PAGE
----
Jahmell Crockam was found guilty Thursday in the murder of a Lakewood police officer who was among the first in Ocean County's history to die by gunfire.
Kelly Walsifer, fiancee of slain Lakewood police officer Christopher Matlosz, cried as the jury announced that Crockam was guilty of murder and weapons charges.
Crockam, showing little emotion, was then handcuffed and led out of Superior Court Judge Wendel E. Daniels' courtroom.
Crockam will be sentenced in Daniels' courtroom on March 22. The charges carry a sentence of mandatory life with no parole, said William J. Heisler, chief assistant Ocean County prosecutor.
The verdict came on the ninth day after the trial began, during which Crockam's lawyer put up little defense to combat the charges against him.
"It's a good day," Walsifer said in the courtyard of the Ocean County Justice Complex following the verdict.
"That man," Walsifer said referring to Crockam, "ruined my life. Justice prevailed for Chris."
Walsifer said that the trial "was not an easy process" for her and members of Matlosz' family.
"It's been a difficult 13 months," she said. Though pleased with the verdict, she said that "it doesn't bring Chris back."
Defense attorney Mark Fury said outside the complex that he was "very confident" that his client received a fair trial.
"The jury has spoken and we have to respect that," he said. "Reasonable minds could have differed."
Fury said that an appeal may be possible but did not indicate if he or another attorney would pursue it.
Ocean County Prosecutor Marlene Lynch Ford issued a statement following the verdict, saying that Crockam was treated fairly and with dignity before and during the proceedings.
"It represents in one sense the culmination of a system of justice that is unique in the world in which we live, established by the founders of the country in a constitution that is weighted at all steps in favor of the accused," she said.
Ford continues that Matlosz' family, including mother Jane Calao and brother Adam Matlosz, must now live with the loss of the 27-year-old officer who lived in Manchester.
"This process does little to bring closure to their pain," she said. "Tomorrow they will continue, like any other day, to confront their day feeling a terrible sense of loss."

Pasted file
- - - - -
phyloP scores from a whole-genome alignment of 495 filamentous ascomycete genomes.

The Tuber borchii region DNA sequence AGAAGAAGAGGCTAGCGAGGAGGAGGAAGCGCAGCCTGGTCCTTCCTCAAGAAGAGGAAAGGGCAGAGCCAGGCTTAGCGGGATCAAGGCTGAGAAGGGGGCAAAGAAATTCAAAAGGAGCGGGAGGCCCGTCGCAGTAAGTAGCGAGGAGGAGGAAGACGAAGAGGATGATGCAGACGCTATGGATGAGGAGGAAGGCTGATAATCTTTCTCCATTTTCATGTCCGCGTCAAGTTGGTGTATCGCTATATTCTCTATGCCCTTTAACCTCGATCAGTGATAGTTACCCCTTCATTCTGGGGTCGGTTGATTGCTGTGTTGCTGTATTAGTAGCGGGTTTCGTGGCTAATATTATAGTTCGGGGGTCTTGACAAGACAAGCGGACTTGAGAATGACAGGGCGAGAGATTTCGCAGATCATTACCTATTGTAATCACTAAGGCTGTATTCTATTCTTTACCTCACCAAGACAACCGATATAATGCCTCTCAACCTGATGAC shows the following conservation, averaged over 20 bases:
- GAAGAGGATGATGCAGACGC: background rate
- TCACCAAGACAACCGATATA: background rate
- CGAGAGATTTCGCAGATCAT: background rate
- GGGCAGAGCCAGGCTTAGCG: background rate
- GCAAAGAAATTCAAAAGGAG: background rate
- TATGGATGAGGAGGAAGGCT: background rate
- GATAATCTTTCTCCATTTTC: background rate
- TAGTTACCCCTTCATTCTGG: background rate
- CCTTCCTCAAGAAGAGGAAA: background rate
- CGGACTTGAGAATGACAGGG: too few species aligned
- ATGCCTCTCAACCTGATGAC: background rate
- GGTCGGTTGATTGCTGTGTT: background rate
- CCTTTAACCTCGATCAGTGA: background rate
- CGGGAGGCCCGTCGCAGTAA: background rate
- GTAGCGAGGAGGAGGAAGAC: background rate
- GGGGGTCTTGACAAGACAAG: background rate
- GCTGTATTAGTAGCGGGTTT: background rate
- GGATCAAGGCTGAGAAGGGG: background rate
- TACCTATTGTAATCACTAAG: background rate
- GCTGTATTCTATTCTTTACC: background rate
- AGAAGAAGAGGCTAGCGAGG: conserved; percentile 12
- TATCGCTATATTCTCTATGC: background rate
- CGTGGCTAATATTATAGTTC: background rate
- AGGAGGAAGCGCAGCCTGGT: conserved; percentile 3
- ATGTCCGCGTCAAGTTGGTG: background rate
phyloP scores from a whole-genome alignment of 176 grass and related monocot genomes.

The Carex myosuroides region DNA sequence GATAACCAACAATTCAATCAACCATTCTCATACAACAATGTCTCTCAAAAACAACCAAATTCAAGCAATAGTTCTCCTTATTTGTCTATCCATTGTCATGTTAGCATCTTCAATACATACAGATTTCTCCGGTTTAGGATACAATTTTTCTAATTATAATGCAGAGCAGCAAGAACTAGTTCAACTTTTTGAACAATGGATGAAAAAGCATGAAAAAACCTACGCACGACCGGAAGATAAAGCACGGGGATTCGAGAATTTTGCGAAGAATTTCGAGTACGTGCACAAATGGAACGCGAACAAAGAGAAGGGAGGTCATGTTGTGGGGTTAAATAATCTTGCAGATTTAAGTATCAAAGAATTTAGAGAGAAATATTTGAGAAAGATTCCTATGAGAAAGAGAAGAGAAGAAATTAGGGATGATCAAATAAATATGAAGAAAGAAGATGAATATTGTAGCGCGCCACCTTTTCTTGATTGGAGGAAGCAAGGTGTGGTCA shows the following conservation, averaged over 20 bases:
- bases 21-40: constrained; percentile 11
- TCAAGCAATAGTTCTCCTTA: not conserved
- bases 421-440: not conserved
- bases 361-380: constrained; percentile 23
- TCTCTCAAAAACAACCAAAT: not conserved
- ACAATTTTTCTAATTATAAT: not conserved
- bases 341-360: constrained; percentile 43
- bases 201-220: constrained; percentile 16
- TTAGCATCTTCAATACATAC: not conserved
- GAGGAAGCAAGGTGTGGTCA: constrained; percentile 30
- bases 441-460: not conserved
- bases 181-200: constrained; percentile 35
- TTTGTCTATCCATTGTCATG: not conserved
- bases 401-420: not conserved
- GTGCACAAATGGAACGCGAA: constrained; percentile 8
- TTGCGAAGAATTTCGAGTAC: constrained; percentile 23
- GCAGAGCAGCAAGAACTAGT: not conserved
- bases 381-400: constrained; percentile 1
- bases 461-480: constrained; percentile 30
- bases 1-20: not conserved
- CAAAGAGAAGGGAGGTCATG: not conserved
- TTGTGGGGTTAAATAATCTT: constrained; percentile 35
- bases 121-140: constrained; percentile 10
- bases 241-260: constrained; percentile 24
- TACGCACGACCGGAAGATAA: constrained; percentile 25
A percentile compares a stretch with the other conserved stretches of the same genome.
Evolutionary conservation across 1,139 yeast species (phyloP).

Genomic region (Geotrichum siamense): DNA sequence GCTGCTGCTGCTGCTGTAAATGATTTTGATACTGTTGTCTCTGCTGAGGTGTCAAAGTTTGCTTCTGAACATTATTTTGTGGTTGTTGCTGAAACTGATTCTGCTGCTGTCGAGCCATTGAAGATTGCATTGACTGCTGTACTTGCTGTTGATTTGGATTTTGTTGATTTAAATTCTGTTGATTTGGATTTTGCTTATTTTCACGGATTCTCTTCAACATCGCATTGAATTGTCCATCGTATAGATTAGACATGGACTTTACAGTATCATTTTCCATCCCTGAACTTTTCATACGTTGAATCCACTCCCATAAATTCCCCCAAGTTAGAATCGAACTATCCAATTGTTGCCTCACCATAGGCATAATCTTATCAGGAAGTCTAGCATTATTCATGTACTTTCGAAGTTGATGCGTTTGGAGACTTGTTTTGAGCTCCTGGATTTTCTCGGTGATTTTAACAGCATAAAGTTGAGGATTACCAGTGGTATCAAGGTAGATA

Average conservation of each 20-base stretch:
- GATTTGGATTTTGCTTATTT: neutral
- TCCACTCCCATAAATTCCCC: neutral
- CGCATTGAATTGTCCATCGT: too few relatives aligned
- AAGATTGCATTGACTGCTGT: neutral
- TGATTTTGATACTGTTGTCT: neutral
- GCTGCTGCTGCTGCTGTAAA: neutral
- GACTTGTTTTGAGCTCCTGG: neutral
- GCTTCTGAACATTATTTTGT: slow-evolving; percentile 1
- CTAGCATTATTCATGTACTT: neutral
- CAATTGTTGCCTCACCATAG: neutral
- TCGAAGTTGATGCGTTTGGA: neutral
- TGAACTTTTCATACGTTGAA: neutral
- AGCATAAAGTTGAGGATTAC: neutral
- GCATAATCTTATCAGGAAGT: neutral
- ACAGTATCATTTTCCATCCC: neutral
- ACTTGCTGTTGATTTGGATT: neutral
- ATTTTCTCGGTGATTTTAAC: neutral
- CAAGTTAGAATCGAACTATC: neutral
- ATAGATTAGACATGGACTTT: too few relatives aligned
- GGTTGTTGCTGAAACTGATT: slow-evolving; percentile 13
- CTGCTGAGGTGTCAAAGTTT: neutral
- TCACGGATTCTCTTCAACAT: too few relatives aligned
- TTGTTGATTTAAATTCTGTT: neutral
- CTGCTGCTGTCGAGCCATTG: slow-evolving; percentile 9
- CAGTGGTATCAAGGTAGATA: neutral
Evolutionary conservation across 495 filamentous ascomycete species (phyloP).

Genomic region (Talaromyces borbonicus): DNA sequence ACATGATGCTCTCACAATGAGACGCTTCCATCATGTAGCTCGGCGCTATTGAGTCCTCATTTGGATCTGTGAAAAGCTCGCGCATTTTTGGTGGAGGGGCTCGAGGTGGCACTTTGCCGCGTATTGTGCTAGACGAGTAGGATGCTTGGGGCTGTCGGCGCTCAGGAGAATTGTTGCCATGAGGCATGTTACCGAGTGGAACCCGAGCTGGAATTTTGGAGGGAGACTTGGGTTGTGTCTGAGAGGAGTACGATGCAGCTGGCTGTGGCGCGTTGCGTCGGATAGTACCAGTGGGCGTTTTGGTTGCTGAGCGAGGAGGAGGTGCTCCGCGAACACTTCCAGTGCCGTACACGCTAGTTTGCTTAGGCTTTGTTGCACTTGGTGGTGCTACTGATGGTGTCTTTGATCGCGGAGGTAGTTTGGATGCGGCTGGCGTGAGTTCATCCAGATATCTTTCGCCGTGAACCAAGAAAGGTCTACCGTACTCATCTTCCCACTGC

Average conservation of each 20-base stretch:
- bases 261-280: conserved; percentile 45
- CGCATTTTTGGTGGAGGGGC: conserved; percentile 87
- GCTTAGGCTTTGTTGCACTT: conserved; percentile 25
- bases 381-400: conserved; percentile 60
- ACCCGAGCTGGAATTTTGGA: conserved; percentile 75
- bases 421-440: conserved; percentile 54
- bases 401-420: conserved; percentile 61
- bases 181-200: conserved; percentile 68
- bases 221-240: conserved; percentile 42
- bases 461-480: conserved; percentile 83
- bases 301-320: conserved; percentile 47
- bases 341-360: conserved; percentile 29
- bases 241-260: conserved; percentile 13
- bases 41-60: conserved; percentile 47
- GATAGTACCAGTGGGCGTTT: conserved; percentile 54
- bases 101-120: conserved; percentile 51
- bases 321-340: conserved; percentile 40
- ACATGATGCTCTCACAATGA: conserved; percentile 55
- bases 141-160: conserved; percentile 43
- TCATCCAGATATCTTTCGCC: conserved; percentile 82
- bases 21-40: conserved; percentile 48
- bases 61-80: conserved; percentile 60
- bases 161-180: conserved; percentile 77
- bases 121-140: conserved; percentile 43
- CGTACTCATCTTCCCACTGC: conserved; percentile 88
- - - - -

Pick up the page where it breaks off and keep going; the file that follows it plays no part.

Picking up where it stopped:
Heisler said that the prosecution was "very grateful" that the witnesses stepped forward to testify in the trial.
A statement issued by state senator Robert Singer (R-30), a Lakewood resident and propenent of reinstating the death penalty for certain offenses, said that Matlosz' murder "warrants a limited capital punishment system in New Jersey."
"We should be able to sentence the most-brazen and deadly murderers to the fullest extent humanly possible, as is done in other states," Singer said.
Jurors did not return a verdict in the murder trial Wednesday after spending an afternoon deliberating.
The timeline of the events on the January 2011 day that Matlosz was gunned down — coupled with corroborating statements from multiple witnesses — was important to proving Crockam pulled the trigger, Heisler said.
On that day, Crockam allegedly saw Matlosz in his vehicle on August Drive just before 4 p.m., shot the officer at about 4:06 p.m., and was placing calls looking for a ride out of town at 4:07 p.m., Heisler said.
In his closing argument, Fury said that while Crockam was in the neighborhood at the time of the shooting, that does not prove he is guilty.
"[The evidence] all boil down to one simple fact," Fury said. "He was in the neighborhood before the shooting. He left the neighborhood after."